This season, Dobson, Olsen and Wright especially improved, while Beltz and Lang became reserves. The returners averaged 1.29 runs created per plate appearance.
Three new players, outfielders Rilee Krier, Samantha Villarreal and third baseman Kylie Strand, basically needed to replace Holub's production. Led by an all-MIAA honorable mention year from Villarreal, the trio averaged .341 runs per plate appearance, just under Holub's .374.
Overall, the team averaged .155 runs created per plate appearance last year, and .132 runs created per plate appearance this year.
As well, the Tigers had some problems hitting with runners in scoring position this spring.
Teams that hit well in clutch situations usually produce more runs that they are supposed to. Last year, FHSU outperformed their run expectancy by 26 runs. This year, it was 18 - eight runs that likely could have led to a regional berth.
A softball ace controls the game perhaps like no other sport. The best way to extract Holub's value is not through earned-run average, which relies on the defense. It's through Fielding Independent Pitching, or FIP, a statistic that delivers a ERA without defensive involvement. Last season, Holub, mainly because of 354 strikeouts, delivered a 0.49 FIP, actually lower than her season ERA of 1.03.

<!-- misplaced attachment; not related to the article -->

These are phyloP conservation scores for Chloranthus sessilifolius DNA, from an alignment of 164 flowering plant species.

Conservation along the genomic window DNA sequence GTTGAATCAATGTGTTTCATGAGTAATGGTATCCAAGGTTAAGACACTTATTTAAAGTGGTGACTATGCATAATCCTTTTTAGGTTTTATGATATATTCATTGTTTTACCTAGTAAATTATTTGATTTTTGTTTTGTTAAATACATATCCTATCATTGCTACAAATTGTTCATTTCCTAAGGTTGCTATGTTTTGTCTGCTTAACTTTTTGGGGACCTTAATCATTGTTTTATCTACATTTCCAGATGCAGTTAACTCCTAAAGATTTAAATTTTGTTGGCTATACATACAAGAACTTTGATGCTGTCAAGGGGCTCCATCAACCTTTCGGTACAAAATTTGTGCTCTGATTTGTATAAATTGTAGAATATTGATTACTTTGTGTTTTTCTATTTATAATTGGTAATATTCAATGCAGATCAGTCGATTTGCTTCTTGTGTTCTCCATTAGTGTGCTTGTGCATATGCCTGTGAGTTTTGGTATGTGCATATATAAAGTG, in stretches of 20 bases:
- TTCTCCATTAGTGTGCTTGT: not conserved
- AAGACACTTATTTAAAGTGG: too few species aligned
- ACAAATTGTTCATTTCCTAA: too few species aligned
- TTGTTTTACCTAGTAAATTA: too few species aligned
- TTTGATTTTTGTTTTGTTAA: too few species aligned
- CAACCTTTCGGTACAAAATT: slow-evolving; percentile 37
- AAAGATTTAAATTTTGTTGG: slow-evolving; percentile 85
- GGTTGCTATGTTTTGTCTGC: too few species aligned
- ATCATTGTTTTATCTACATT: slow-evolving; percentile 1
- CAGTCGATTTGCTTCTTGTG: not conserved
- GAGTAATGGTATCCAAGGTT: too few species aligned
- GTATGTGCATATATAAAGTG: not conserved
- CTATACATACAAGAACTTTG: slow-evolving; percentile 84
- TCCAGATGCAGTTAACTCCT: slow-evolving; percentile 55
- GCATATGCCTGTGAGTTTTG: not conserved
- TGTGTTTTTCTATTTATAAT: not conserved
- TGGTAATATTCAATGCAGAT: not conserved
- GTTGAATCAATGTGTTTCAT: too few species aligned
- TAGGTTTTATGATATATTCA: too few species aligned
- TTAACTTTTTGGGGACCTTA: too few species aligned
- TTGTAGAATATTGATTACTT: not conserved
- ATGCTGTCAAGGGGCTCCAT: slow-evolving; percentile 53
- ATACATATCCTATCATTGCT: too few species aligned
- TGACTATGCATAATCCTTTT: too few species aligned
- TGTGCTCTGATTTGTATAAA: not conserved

Duran finished with a 3.14 FIP last season, close to her actual ERA of 3.09.
This season, plenty of credit goes to Duran emerging as a second team all-MIAA pitcher. She finished with a 2.87 FIP ERA (3.20 overall). First-year transfer Kelsey Kimminau had a 3.14 FIP (3.16 ERA). Returning relievers Jordan Jones (3.10 FIP, 2.85 ERA) and Katlyn Kern (2.49 FIP, 2.56 ERA) had solid seasons. In short, the Tigers had the deepest pitching staff of any MIAA team.
Even with a virtually intact defense, Fort Hays was slightly worse than last season in the field. FHSU had a .970 fielding percentage and turned 70.9 percent of balls in play into outs in 2013. When Holub was on the mound, that number was actually slightly lower at 70.3 percent.
This season, the Tigers had a .967 fielding percentage and turned 66.1 percent of balls in play into outs.
FHSU, even with the improvements by some players, couldn't match Holub's season, but its depth didn't allow for a big dropoff. Four teams, including Fort Hays, lost an All-American pitcher from last season. Colorado Mines went from 40-7-1 to 20-25. Columbus State (Ga.) and Molloy (N.Y.) College had similar records to Fort Hays. Columbus State dropped from 40-20 to 31-20. Molloy went from 53-14 to 30-22-1.
But Kinberger, now 107-51 as Tiger head coach, has built the program into a consistent team. While Fort Hays has to replace school career record holders in Wright (putouts), Brinkmann (walks), Adame (steals) and a three-year starter in Olsen, FHSU brings back most of their lineup, including Duran, Kimminau and Vaupel, a three-time all-conference pick. 2014 MIAA champion Emporia State, with a non-senior heavy roster, and Fort Hays should be the leading conference contenders next season.